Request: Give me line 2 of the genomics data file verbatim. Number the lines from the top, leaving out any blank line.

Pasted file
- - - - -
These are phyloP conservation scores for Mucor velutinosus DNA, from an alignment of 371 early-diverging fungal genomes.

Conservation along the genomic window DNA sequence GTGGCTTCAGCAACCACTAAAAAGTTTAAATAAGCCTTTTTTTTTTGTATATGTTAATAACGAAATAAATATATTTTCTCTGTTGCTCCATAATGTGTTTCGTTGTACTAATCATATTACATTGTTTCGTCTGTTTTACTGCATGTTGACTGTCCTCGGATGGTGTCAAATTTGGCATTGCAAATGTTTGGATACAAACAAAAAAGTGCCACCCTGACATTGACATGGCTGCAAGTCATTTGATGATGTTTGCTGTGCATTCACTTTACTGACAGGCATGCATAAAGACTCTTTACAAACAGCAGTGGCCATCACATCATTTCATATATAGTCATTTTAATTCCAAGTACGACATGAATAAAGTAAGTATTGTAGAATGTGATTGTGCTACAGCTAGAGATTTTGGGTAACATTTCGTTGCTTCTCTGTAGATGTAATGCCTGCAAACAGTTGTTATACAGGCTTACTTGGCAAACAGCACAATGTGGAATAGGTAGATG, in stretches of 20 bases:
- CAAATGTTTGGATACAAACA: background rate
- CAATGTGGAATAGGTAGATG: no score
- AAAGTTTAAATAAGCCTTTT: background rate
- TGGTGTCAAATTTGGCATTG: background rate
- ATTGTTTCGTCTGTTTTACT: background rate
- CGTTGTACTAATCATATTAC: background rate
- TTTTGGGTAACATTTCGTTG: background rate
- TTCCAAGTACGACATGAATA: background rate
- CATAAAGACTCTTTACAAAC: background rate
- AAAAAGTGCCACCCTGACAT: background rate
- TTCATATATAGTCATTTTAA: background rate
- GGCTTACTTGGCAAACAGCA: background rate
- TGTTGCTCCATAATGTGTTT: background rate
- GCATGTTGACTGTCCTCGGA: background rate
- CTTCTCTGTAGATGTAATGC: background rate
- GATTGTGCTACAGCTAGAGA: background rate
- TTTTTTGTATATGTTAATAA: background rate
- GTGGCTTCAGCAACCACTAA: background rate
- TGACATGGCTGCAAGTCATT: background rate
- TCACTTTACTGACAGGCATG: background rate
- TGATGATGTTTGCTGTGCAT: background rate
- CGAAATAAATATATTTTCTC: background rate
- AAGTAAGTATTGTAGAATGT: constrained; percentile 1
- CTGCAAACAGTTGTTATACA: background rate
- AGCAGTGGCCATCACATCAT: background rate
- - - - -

Conservation along the genomic window DNA sequence GTGGCTTCAGCAACCACTAAAAAGTTTAAATAAGCCTTTTTTTTTTGTATATGTTAATAACGAAATAAATATATTTTCTCTGTTGCTCCATAATGTGTTTCGTTGTACTAATCATATTACATTGTTTCGTCTGTTTTACTGCATGTTGACTGTCCTCGGATGGTGTCAAATTTGGCATTGCAAATGTTTGGATACAAACAAAAAAGTGCCACCCTGACATTGACATGGCTGCAAGTCATTTGATGATGTTTGCTGTGCATTCACTTTACTGACAGGCATGCATAAAGACTCTTTACAAACAGCAGTGGCCATCACATCATTTCATATATAGTCATTTTAATTCCAAGTACGACATGAATAAAGTAAGTATTGTAGAATGTGATTGTGCTACAGCTAGAGATTTTGGGTAACATTTCGTTGCTTCTCTGTAGATGTAATGCCTGCAAACAGTTGTTATACAGGCTTACTTGGCAAACAGCACAATGTGGAATAGGTAGATG, in stretches of 20 bases: